A World Wide Web Pronunciation Directory

Peter Miliano

Even if one accepts that pronunciation can be taught (Wong, 1985), and that both segmental (Mendelson-Burns, 1987) and suprasegmental (Wong, 1987; Celce-Murcia, 1987) aspects of pronunciation should be taught, pedagogical questions remain. What is the role of the teacher? What are the best tools to teach pronunciation? How much time should be spent on pronunciation? How can learners be motivated to study, especially in a homogeneous EFL environment when their teacher isn't around? Most educators would probably rightly argue that the to best "tool" is a conscientious teacher and then would either create their own exercises or use commercially produced texts, tapes or software into their classroom or language/computer lab. Relatively recently, however, another Computer-Aided Language Learning (CALL) pronunciation tool has become available, the World Wide Web (Web or WWW). While even as late as 1994 the Internet transmitted mostly text (Seiter, 1994), the World Wide Web now provides a great deal of hypertext, text which can be linked to sound, graphics and even video. It will someday become an extremely useful pronunciation teaching tool.

Unfortunately, a search of the Internet suggests that that day is not yet here. The Internet TESL Journal lists 1,695 links to Web sites of interest to students and 1,490 for ESL teachers. Of these, only 41 sites (1.2%) deal with pronunciation, and 35 of these sites are tongue twisters. Continued searching led to more sites, but the results above were representative. Most sites on the web deal with the Reading and Listening. This does not mean the Web has no use in the pronunciation classroom, however. Gilbert (1987) in particular argues that pronunciation and listening are directly related. Even reading becomes more closely related to listening and pronunciation when the learner has access to hypertexts where they might be able simply click to hear words and phrases from a text or even the entire text. It does mean, however, that Web has not reached its full potential as a medium for pronunciation instruction.

Learners will need a new computer with a very fast central processing unit (CPU), a fast modem, and an assortment of (often free) audio/video applications to best be able use the Internet to improve their pronunciation. They also need patience; even with good hardware and software, sound and video can be very slow downloads. Some learners might be motivated to try to use the Web to improve their pronunciation and others might be more reluctant. Despite this, all are likely to give up on the technology if it offers nothing new and takes more time, trouble and expense to use than more proven technologies such as teachers, texts and tapes.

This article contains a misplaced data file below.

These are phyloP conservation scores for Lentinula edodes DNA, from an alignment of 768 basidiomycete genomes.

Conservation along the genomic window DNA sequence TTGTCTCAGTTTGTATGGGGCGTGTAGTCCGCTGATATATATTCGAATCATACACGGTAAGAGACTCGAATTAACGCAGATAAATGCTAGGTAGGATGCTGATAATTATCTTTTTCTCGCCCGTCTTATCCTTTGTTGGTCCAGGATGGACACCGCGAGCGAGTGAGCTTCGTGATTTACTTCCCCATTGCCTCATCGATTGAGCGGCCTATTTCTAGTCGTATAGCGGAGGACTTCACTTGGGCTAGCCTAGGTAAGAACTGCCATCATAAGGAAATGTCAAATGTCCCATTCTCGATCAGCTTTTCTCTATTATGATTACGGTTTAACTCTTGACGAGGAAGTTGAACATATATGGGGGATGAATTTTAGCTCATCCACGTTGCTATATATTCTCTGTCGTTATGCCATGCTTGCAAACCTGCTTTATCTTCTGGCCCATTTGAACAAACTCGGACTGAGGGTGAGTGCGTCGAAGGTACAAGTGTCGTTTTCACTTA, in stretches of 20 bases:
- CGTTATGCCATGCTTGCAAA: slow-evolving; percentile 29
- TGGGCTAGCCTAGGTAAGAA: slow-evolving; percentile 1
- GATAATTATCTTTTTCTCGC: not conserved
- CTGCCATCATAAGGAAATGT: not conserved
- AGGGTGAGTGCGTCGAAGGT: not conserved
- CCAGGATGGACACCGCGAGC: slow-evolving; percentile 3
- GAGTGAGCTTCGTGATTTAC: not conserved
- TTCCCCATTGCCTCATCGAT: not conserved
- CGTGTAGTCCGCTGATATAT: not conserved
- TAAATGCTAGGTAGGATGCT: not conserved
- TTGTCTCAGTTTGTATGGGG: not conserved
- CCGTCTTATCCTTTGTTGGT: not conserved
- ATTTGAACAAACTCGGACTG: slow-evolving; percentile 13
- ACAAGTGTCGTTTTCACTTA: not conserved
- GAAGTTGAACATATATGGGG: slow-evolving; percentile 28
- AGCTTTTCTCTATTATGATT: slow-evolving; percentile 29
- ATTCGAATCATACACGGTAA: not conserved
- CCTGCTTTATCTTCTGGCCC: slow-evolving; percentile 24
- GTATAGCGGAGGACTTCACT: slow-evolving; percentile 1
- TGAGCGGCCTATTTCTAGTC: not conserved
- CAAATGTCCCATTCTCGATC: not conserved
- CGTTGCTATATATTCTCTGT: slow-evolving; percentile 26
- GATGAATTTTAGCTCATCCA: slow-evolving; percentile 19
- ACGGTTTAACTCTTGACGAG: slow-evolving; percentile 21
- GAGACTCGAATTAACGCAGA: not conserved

The main goal of this directory is to inform people already somewhat comfortable with the medium what interesting and potentially useful pronunciation resources currently exist for learners on the Web. Because new sites are being created everyday and old sites disappearing, however, no Web directory can ever be considered complete; like the Web itself this directory is a work in progress. The sites reviewed below include some of the most popular sites and a representative sample of other sites so teachers may get a sense of the tools available to help their learners. It will point out some strengths and weaknesses of each site. The conclusion will address when the Web might prove a more useful tool for helping learners improve their pronunciation and suggest a way to empower learners to use the Web to improve their pronunciation. Web sites seldom follow APA style guidelines and a reference list would be redundant so the web sites that follow are listed in alphabetical order according to the title of the page and authors are listed as available. Please note that web addresses never contain spaces.

American Relaxed Pronunciation Learning 

This site lacks sound, but it uses text to emphasize the reduction and linking of sounds in General American English. It uses a sound-spelling correspondence system rather than the International Phonetic Alphabet (IPA) to transcribe a number of common American phrases. While this site is free, it does have "commercials" which pop up in front of the page and learners might become annoyed reading the advertisements and quickly leave.

Cutting edge CALL demos (Jim Duber)

Uses multimedia technology to stream sound and video to learners. Many minimal pair discrimination exercises where listeners listen to a sentence then click on a picture/sentence combination representing the sentence they heard, e.g. "Is this door/store open?" and sends results to students after ten and twenty answers. Also has a similar exercise interactive video in which a student visiting a friend's apartment responds to her host's requests for various objects. It's fun, but it requires a fast processor and modem otherwise the learner might grow impatient waiting for the video to download.

Diphthong Calculator (Steve Chadwick) 

Allows learners not only to click on phonetic symbols to hear the vowel sounds and to combine two vowels into a diphthong. When learners try forming a diphthong that doesn't exist, they hear a puzzled "Huh?" Fun for a short time, but the novelty quickly wears off.